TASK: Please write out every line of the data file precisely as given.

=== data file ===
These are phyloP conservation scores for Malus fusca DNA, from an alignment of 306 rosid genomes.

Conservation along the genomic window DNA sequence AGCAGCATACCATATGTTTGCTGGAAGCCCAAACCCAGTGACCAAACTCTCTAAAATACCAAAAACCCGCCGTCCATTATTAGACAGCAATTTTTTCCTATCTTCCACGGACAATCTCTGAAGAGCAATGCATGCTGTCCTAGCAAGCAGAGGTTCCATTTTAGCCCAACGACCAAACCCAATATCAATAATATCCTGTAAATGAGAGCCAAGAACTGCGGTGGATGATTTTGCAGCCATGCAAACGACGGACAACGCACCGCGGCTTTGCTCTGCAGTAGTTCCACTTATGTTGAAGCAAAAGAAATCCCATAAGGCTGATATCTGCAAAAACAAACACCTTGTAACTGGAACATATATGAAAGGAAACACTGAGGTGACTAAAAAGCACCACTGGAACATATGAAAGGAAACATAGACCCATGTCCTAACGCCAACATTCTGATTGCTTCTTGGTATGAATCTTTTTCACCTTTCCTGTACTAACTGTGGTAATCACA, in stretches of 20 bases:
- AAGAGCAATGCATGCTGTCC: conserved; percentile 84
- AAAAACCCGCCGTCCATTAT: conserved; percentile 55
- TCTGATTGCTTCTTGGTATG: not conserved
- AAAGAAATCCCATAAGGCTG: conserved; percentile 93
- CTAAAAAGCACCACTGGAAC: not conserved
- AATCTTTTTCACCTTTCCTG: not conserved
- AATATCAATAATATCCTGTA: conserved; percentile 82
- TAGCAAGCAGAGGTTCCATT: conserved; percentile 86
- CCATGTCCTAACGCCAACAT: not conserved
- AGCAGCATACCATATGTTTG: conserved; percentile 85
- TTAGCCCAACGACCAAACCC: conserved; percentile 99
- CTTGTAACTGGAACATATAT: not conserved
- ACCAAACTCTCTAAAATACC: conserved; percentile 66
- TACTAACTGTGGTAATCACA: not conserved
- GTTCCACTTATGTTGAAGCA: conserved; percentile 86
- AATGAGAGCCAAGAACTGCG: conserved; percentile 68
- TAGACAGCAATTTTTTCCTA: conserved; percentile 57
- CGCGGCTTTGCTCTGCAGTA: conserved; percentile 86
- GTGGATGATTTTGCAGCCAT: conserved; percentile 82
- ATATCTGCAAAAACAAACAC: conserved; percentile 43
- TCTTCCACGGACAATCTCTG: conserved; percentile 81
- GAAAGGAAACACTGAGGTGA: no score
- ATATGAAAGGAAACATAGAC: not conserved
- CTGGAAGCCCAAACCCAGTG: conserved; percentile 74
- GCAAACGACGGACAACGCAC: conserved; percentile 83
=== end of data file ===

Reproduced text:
These are phyloP conservation scores for Malus fusca DNA, from an alignment of 306 rosid genomes.

Conservation along the genomic window DNA sequence AGCAGCATACCATATGTTTGCTGGAAGCCCAAACCCAGTGACCAAACTCTCTAAAATACCAAAAACCCGCCGTCCATTATTAGACAGCAATTTTTTCCTATCTTCCACGGACAATCTCTGAAGAGCAATGCATGCTGTCCTAGCAAGCAGAGGTTCCATTTTAGCCCAACGACCAAACCCAATATCAATAATATCCTGTAAATGAGAGCCAAGAACTGCGGTGGATGATTTTGCAGCCATGCAAACGACGGACAACGCACCGCGGCTTTGCTCTGCAGTAGTTCCACTTATGTTGAAGCAAAAGAAATCCCATAAGGCTGATATCTGCAAAAACAAACACCTTGTAACTGGAACATATATGAAAGGAAACACTGAGGTGACTAAAAAGCACCACTGGAACATATGAAAGGAAACATAGACCCATGTCCTAACGCCAACATTCTGATTGCTTCTTGGTATGAATCTTTTTCACCTTTCCTGTACTAACTGTGGTAATCACA, in stretches of 20 bases:
- AAGAGCAATGCATGCTGTCC: conserved; percentile 84
- AAAAACCCGCCGTCCATTAT: conserved; percentile 55
- TCTGATTGCTTCTTGGTATG: not conserved
- AAAGAAATCCCATAAGGCTG: conserved; percentile 93
- CTAAAAAGCACCACTGGAAC: not conserved
- AATCTTTTTCACCTTTCCTG: not conserved
- AATATCAATAATATCCTGTA: conserved; percentile 82
- TAGCAAGCAGAGGTTCCATT: conserved; percentile 86
- CCATGTCCTAACGCCAACAT: not conserved
- AGCAGCATACCATATGTTTG: conserved; percentile 85
- TTAGCCCAACGACCAAACCC: conserved; percentile 99
- CTTGTAACTGGAACATATAT: not conserved
- ACCAAACTCTCTAAAATACC: conserved; percentile 66
- TACTAACTGTGGTAATCACA: not conserved
- GTTCCACTTATGTTGAAGCA: conserved; percentile 86
- AATGAGAGCCAAGAACTGCG: conserved; percentile 68
- TAGACAGCAATTTTTTCCTA: conserved; percentile 57
- CGCGGCTTTGCTCTGCAGTA: conserved; percentile 86
- GTGGATGATTTTGCAGCCAT: conserved; percentile 82
- ATATCTGCAAAAACAAACAC: conserved; percentile 43
- TCTTCCACGGACAATCTCTG: conserved; percentile 81
- GAAAGGAAACACTGAGGTGA: no score
- ATATGAAAGGAAACATAGAC: not conserved
- CTGGAAGCCCAAACCCAGTG: conserved; percentile 74
- GCAAACGACGGACAACGCAC: conserved; percentile 83